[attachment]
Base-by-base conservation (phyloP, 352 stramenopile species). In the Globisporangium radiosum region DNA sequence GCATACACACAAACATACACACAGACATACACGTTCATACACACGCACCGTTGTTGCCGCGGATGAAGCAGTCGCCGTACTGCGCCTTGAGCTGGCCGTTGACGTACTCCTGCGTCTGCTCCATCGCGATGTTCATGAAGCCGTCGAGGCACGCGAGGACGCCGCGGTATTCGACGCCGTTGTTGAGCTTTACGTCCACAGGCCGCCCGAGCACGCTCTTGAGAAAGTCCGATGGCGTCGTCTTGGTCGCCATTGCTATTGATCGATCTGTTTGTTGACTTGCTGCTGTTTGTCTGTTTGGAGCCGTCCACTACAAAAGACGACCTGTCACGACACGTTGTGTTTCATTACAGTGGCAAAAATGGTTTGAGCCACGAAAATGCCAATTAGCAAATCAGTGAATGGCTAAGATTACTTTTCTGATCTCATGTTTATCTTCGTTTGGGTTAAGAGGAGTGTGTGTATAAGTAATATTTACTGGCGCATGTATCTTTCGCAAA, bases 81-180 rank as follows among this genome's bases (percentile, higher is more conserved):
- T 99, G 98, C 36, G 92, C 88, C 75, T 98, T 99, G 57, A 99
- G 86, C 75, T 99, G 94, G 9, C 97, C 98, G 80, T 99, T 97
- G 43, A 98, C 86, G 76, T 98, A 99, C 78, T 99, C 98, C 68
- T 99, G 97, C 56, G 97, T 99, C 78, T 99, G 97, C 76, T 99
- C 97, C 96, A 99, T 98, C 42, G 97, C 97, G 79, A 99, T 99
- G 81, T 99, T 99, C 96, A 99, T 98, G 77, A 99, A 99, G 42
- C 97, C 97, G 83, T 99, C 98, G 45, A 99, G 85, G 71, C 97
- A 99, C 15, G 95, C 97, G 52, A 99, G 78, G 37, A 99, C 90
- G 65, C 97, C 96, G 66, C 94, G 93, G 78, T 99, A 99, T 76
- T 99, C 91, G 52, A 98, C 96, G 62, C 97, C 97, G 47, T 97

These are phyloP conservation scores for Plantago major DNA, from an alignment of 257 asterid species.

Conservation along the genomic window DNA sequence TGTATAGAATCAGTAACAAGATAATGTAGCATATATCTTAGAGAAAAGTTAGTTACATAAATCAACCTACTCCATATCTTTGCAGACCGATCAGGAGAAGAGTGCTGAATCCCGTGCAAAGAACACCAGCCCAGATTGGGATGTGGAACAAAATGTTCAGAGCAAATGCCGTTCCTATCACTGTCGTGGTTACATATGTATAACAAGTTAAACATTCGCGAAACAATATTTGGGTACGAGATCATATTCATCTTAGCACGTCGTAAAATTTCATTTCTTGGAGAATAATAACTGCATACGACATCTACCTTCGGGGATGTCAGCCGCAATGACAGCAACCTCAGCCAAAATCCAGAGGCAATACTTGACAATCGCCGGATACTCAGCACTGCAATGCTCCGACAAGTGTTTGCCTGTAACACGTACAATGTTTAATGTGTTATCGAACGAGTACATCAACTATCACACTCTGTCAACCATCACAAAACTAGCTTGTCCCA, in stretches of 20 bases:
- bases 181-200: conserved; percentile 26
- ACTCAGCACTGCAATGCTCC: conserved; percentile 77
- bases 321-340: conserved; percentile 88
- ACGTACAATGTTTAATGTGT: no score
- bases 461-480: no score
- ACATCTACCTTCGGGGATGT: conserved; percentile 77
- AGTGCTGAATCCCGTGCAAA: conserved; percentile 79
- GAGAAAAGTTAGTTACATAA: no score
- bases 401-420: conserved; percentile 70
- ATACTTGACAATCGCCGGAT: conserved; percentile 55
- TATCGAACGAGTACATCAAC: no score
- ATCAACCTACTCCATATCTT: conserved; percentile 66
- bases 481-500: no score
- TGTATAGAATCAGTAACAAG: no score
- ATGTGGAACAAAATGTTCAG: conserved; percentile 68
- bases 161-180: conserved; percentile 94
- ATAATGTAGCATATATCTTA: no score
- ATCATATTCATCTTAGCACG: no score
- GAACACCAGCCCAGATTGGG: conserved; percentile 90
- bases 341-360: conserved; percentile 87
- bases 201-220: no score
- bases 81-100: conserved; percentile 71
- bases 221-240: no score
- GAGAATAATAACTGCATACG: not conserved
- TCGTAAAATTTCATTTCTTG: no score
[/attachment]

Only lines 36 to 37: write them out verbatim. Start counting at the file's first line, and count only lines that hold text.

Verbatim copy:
- bases 221-240: no score
- GAGAATAATAACTGCATACG: not conserved